We all know the old practice of presenting “Hot Ten” or “Hot Twenty” malware families for a given month or a year.
But if you look closer, in the old times we were all dealing with just a few common threat categories. The charts were precise enough to reflect the real situation at the battlefield between the AV vendors and the “nasty kids”.
These days, the situation is different.
Have a look at the charts displayed by other AV vendors. Aren’t you asking yourself what the 5-year old threats are doing there? How come the old Netsky, Mytob, or Beagle still rule the parade?
Isn’t it the sheer volume that drives them up so high?
While the volume itself might be a good indicator of threat “nastiness”, it’s not the only parameter that should be counted in. Threat complexity, its adoption of new techniques, its stealthiness, the malicious payload it carries in, the challenge it represents for the analysts to detect and clean it – all these factors should ideally be considered.
Thus, to make things worse, we decided to make a slight drift away from the “Hot N” malware classification approach, and present a few “hot” malware categories instead. Then, identify what threats were “the worst” in each category.
By saying “the worst”, we mean the most dangerous, the most difficult, or the most intriguing – it all depends on a threat itself.
Well, let’s start then.
Ladies and Gentlemen,
We welcome you to our “Worst Malware” Award Ceremony!
January 2008 was an interesting month. We’ve seen the reincarnation of some old tricks such as MBR infection, or PE-file infection.
Thus, our first nomination category is “The Worst Malware Infector”.
At first sight, it seems like Virut and Jeefo are the old “guys” who rule on this block now.
This month however, we’ve seen an explosion of Win32.Trats submissions. When an existing nasty adopts a new file-infection vector, that’s a disturbing sign by itself.
Win32.Trats is an old known threat called Vundo, a tough long-standing trojan that now infects files. When run, it starts searching for other executables on a hard drive to infect them by prepending its own body.
When the prepender gets control, it detaches and runs the original executable.
For example, if you run notepad infected with Win32.Trats, the prepender will detach and run the original notepad. This way, the user thinks nothing happened as the original application was run as expected.
Note: Vundo is also known as VurtualMonde and VurtuMonde.
The next nomination category is “The Worst Rogue AntiSpyware”.
There must be something personal going on between the group that produces rogue antispyware and PC Tools.
As soon as PC Tools released ThreatFire, this group has created their own fake product called MalwareBurn.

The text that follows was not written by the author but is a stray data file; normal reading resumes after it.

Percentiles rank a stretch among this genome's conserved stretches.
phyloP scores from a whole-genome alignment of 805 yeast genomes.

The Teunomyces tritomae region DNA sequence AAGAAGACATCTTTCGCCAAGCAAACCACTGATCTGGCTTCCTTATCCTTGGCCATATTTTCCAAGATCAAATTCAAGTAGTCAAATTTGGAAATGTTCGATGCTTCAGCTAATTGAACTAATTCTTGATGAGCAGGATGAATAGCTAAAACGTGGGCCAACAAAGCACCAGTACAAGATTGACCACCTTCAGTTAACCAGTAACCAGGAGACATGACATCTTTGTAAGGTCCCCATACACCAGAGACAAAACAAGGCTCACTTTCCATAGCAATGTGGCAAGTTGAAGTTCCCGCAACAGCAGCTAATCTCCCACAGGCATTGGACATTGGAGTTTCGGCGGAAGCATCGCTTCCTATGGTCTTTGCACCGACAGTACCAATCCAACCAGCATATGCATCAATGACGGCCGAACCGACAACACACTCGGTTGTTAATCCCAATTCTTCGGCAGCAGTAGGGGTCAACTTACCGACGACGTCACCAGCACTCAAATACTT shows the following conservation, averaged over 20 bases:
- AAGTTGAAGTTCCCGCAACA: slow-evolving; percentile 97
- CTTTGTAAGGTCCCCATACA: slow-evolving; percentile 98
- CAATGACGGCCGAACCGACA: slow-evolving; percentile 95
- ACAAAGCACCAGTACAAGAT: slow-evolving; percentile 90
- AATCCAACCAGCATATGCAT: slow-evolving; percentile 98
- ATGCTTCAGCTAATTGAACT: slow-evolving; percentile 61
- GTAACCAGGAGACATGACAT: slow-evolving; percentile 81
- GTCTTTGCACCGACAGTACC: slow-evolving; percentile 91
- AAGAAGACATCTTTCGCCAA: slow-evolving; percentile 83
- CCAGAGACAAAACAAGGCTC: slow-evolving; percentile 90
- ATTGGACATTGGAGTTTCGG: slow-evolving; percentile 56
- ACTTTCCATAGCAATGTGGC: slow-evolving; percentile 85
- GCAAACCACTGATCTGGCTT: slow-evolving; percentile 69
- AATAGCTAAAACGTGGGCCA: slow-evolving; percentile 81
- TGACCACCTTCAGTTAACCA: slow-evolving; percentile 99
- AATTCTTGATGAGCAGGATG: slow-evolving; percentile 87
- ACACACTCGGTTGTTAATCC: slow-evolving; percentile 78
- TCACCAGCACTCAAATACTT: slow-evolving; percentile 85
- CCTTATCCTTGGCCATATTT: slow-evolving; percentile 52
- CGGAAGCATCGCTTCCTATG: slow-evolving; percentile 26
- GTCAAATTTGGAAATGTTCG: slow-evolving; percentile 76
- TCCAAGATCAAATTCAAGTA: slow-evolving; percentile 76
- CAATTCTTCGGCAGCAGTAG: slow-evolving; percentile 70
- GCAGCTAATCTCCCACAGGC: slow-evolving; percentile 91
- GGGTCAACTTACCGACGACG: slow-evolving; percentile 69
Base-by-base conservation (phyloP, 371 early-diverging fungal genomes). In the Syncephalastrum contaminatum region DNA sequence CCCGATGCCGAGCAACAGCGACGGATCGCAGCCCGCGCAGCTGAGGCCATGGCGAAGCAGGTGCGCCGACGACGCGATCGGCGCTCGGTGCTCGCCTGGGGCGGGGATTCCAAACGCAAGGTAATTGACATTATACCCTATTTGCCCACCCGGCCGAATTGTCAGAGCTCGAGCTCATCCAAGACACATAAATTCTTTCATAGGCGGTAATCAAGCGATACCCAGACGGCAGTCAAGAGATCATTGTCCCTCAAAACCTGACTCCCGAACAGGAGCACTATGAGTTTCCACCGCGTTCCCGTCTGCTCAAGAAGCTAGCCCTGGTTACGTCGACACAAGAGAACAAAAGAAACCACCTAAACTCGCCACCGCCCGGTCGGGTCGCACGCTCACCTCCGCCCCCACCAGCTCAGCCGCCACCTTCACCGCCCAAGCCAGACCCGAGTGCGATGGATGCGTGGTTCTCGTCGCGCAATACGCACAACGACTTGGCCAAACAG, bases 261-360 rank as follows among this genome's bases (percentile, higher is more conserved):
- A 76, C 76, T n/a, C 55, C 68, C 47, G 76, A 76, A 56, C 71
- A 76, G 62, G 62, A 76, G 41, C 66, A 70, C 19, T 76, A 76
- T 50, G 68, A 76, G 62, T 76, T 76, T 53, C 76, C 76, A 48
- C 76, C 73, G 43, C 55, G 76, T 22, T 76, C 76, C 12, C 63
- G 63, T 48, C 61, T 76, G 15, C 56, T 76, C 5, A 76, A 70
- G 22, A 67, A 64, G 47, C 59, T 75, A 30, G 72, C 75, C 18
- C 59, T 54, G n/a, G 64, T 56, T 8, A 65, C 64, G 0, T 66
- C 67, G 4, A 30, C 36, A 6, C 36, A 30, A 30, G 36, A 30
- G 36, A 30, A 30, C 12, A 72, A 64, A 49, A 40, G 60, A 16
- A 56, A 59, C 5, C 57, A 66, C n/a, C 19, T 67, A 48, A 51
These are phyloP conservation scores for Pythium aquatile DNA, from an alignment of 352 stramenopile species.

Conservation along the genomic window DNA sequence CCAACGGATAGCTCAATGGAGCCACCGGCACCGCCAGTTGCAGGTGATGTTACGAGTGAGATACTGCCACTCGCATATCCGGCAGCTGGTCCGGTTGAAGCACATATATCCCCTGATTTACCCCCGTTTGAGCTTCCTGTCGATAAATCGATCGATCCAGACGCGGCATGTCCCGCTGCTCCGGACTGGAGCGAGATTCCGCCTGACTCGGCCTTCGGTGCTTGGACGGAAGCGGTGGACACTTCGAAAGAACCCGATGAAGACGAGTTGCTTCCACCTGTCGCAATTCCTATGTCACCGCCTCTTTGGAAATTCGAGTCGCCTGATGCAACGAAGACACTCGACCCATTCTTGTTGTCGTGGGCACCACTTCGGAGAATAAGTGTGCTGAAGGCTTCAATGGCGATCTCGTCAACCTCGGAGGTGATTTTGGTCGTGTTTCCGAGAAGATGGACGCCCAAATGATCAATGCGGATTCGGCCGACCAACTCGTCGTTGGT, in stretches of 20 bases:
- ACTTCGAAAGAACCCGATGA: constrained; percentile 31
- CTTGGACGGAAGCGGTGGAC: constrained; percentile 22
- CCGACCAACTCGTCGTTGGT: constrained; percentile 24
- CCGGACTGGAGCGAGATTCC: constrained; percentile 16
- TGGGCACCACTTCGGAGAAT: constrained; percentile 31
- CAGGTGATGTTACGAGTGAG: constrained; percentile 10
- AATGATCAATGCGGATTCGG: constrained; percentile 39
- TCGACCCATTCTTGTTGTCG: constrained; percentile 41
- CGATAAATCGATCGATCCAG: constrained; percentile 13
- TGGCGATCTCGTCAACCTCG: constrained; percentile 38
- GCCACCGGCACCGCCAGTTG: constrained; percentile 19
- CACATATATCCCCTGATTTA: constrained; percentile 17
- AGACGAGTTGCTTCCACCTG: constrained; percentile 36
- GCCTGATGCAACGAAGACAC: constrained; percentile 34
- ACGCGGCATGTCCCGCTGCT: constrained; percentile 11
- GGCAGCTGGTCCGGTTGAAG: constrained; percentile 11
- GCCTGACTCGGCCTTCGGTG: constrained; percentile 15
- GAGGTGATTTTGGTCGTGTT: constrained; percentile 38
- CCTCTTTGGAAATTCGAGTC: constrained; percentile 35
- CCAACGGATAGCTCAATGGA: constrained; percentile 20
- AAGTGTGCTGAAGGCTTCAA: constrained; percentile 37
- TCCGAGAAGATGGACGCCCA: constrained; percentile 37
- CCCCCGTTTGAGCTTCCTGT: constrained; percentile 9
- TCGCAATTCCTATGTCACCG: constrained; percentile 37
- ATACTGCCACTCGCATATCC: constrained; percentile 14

They either imitate or bundle the authentic PC Tools software with their trojans, or create other fake products that they put into a rip-off of the PC Tools web site.
Why is it so personal and why they target PC Tools?
Well, PC Tools is an old veteran in the battlefront against spyware. When many larger AV vendors concentrated their efforts in hashing Spybot’s sample # zillion N and never really gave a dime for the rogue products, PC Tools’ Malware Research Center was targeting these guys specifically.
The rogue antispyware makers must have felt the pain of being busted with every new release of their “masterpiece”.
This month, they made a massive rip-off of the PC Tools website.
Just because of that rip-off, this month’s “award” in the category of “The worst Rogue AntiSpyware” goes to .. SpyShredder (well, this time it’s “shredder” – they must be using a dictionary bot that generates them new names).
Good tip: Watch out and buy authentic security solutions from the authentic vendors!
In “The Worst Rootkit” category there are a few nominees this month.
Among them, the most obvious leaders are Cutwail/Pandex and Storm.
The latest Storm nasty seems to be a real challenge for AV vendors to detect.
Not only it is packed with a polymorphic encryptor, it also employs the old tricks firstly introduced by Mailbot/Rustock. That is, it firstly installs a kernel mode driver. Then, the driver will allocate a space in the heap memory of the legitimate process services.exe, inject there malicious code, and finally it will remotely run threads of that code.
Full ThreatExpert report on the latest Storm is available here.
Cutwail/Pandex (also known as DieHard), on the other hand, employs several different techniques.
One of its tricks is a restoration of certain kernel hooks in an attempt to render HIPS (Host Intrusion Prevention System) useless.
HIPS systems (such as pro-active behavior analysis systems), firewalls, and many other legitimate security products are heavily relying on hooks. If their hooks are removed, they would still appear running but their functionality could be severely disrupted.
A demo below shows how Pandex/Cutwail is able to restore SSDT (System Service Descriptor Table) hooks, thus inevitably affecting a security product. Please note that while PC Tools’ Firewall product is shown in this example, it could be any other legitimate HIPS product.
Once the bot compromises a computer, it virtually becomes invisible to AV scanners and firewalls, as it is running within an infected legitimate process.
In case you didn’t know, compromised bots form an army of zombies. A hacker, who controls that army, then goes into an underground hacking forum and posts something like: “Hey, Comrades! I’ve got an army of bots for rent or sale. Order your botnet now and save 25%!”.
Next .. what’s next? Check out your own mailbox, mate.